On March 27, Iran and China signed a 25-year strategic cooperation agreement, as part of China’s “Belt and Road” initiative.
The $400 billion deal had been on anvil since January 2016 when Chinese President Xi Jinping visited Tehran following the signing of the 2015 nuclear accord between Iran and world powers.
The implementation of the deal, however, remains a matter of uncertainty, amid criticism of the agreement by Iranians.
Although the content of the agreement was not released to the public, some claim that Iran will abandon the Kish Island in the country’s south and its natural resources to Beijing. Others allege that China will establish a military base in Iran under the agreement.
Anadolu Agency asked many Iranians outside the Tehran University about their views of the agreement.
"I’m not fully aware of the content of the deal. Every Iranian has the right to information on this subject. Why would a Chinese person want to come and live in a part of our country?” Samire Guderzi said.
“The content of the agreement should be disclosed. Our gains and losses through the agreement should be defined. It’s our right to learn this,” she added.
Guderzi continued that, “China has its own laws and we should have our own laws. Iran must say that it respects its people. Why do you listen to the words of China instead of the people standing behind you in every field? Why don’t you gain the public's trust to avoid misunderstanding?"
Guderzi pointed out that when the two countries signed the deal, Iranian and Chinese officials agreed on points that serve the interests of both sides. "What’s important is that the agreed-on issues serve the interests of the people and they change the economic life of the people positively," she said.
An Iranian youth, who preferred to remain unnamed, gave the “No” answer when asked if he trusts cooperation with China.
"If a government doesn’t want anyone to know the content of a treaty it signed, there must be a trick," he opined.
"In this country, public opinion isn’t taken into account on any issue, big or small. It can be understood from social media what the Iranian people think. It’s clear what the people and the state want," the young Iranian said.
"The state is going its own way and doesn’t care about what the people think. Like many Iranians, I don’t know on what basis this agreement was built. I don’t know what they’re taking into consideration."
Asked about the future of the agreement, the Iranian youth said, “If we look at China’s agreement with Cambodia that was published on social media, it can be said that good developments aren’t behind this deal. Our people see that their choices and objections have no effect. State officials are taking the steps they want."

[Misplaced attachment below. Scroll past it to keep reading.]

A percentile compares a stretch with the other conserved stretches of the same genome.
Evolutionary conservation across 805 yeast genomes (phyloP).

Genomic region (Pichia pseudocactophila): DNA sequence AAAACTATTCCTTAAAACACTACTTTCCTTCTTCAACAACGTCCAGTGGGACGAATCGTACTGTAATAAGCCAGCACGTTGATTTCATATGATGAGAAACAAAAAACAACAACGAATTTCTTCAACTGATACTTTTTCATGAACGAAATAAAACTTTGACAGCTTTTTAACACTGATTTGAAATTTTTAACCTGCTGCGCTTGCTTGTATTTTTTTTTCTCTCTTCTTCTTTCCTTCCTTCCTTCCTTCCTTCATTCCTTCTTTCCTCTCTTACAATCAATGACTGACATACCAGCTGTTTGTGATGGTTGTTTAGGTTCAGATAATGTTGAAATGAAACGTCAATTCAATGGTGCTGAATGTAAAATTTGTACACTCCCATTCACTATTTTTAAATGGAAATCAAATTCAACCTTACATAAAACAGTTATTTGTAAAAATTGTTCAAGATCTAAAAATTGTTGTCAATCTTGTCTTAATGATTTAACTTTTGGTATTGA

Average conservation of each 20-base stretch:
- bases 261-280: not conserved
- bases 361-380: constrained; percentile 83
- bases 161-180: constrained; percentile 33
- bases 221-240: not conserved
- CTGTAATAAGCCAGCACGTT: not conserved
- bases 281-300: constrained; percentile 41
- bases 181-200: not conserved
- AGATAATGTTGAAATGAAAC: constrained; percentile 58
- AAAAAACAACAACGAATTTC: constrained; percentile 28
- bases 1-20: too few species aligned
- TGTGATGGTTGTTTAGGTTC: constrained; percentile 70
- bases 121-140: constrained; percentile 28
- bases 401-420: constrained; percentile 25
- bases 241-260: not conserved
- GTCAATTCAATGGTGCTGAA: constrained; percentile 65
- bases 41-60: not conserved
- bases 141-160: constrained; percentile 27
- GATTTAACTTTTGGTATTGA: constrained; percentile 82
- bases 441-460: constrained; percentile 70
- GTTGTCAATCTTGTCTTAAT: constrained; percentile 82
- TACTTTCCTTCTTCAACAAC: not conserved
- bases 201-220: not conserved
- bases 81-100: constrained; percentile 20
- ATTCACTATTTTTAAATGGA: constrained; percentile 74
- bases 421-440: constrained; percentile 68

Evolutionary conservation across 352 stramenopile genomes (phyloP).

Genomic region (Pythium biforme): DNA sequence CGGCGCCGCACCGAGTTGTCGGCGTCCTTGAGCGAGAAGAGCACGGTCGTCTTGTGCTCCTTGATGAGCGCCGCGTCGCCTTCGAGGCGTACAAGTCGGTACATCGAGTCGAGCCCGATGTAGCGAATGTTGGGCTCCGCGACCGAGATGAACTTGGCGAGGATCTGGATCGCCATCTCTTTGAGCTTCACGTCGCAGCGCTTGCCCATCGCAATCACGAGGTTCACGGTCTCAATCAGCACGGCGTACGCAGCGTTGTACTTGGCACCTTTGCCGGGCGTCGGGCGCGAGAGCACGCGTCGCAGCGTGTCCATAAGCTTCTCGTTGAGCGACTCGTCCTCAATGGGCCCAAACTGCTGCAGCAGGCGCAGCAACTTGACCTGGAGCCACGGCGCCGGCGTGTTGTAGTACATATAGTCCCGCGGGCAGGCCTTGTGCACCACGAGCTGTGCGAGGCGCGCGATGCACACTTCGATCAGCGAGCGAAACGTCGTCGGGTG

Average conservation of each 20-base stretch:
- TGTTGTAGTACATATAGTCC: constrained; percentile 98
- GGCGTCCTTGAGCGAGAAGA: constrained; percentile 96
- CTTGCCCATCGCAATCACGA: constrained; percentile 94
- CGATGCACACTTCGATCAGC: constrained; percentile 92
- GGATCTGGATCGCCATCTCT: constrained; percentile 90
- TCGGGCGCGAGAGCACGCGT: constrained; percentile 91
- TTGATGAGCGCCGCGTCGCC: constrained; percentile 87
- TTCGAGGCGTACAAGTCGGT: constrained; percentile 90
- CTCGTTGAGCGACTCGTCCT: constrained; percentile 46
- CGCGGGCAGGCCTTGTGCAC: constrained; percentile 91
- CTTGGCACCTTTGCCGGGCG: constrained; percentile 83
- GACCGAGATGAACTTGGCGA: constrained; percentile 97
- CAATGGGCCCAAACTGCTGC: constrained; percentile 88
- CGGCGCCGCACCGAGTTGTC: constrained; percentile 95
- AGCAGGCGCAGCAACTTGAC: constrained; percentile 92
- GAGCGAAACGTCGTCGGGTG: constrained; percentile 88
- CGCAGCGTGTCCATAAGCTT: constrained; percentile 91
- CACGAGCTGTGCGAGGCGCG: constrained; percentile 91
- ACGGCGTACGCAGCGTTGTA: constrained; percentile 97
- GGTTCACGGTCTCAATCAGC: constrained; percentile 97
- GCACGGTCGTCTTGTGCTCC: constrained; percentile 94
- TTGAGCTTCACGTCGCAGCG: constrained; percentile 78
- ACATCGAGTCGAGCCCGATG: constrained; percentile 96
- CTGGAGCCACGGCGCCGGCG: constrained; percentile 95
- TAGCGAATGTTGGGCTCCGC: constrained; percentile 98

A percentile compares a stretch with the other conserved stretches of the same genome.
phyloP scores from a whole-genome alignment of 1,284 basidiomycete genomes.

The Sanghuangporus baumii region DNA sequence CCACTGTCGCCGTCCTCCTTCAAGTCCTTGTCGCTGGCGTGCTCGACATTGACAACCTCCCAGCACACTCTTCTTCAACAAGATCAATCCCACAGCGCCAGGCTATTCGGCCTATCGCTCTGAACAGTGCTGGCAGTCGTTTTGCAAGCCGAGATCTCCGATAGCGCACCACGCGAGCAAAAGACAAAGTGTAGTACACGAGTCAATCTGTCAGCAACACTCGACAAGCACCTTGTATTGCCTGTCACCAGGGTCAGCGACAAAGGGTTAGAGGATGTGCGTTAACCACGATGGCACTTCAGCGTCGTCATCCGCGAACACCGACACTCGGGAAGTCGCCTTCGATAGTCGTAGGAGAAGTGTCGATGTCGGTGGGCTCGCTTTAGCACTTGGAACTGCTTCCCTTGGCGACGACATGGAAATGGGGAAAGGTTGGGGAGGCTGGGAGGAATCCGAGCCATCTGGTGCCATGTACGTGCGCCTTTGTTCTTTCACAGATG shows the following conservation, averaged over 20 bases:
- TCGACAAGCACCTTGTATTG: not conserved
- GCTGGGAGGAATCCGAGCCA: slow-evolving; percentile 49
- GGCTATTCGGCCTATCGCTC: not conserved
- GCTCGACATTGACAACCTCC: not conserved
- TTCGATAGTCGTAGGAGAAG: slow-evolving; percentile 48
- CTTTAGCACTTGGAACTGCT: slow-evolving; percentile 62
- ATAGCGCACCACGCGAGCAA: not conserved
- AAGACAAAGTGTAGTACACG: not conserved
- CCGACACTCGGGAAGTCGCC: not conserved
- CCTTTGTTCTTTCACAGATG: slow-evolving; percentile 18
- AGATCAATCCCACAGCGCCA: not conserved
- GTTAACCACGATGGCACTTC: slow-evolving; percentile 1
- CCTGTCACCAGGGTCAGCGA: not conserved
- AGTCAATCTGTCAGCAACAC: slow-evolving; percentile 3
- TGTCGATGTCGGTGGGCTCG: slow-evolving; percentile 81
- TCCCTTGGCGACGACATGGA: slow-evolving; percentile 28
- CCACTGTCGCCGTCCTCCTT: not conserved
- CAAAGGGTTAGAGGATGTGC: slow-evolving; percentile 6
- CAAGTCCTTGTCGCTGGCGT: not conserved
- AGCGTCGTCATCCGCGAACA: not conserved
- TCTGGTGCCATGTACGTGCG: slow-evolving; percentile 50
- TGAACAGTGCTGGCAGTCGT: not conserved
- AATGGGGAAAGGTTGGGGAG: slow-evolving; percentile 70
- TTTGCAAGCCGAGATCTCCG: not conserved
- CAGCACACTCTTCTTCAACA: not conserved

He continued, “I have a positive view of neither Eastern nor Western countries. The interests of the people are not given importance in our country. Our people think of their state but the state doesn’t think of the people."
"There can be no better country for China than Iran, which is under sanctions. It’s both sanctioned and rich in resources. China has shown its attitude in its agreements with other countries," he added.
When asked about Iran’s gains from the agreement, an Iranian woman, who declined to be named, said: “I don't know what to say. I can't answer that. It would’ve been much more valuable if Iran had achieved by its own means the gains it will now achieve through China."
She went on to say: "I don't think the agreement with China will be in Iran's interest. They’re saying they [government] sold the water of the Gulf of Fars, I don't know."
Asked if she trusts Beijing, the Iranian woman said "it’s more than I don’t trust our own authorities, rather than China."
For his part, Muhsin Ibrahimi, a judiciary employee, expressed his support to the deal, saying "contact with the world shouldn’t be cut, but the final agreement should be revealed”.
“The numbers and scope should be clarified. If this happens, it’ll be possible to express an exact opinion. I support the deal,” he said.
"We can’t make a judgment when nothing is yet clear, but I see the future of the agreement positively. This agreement should not turn into a colonial treaty, no one should impose their ideas on each other," he said. "To prevent them from deceiving us, we need to be confident in ourselves. Everyone thinks of their own national interests, and we should, too. After the agreement, Western countries asked why talks weren’t held with them. We shouldn’t stumble over the same stone twice."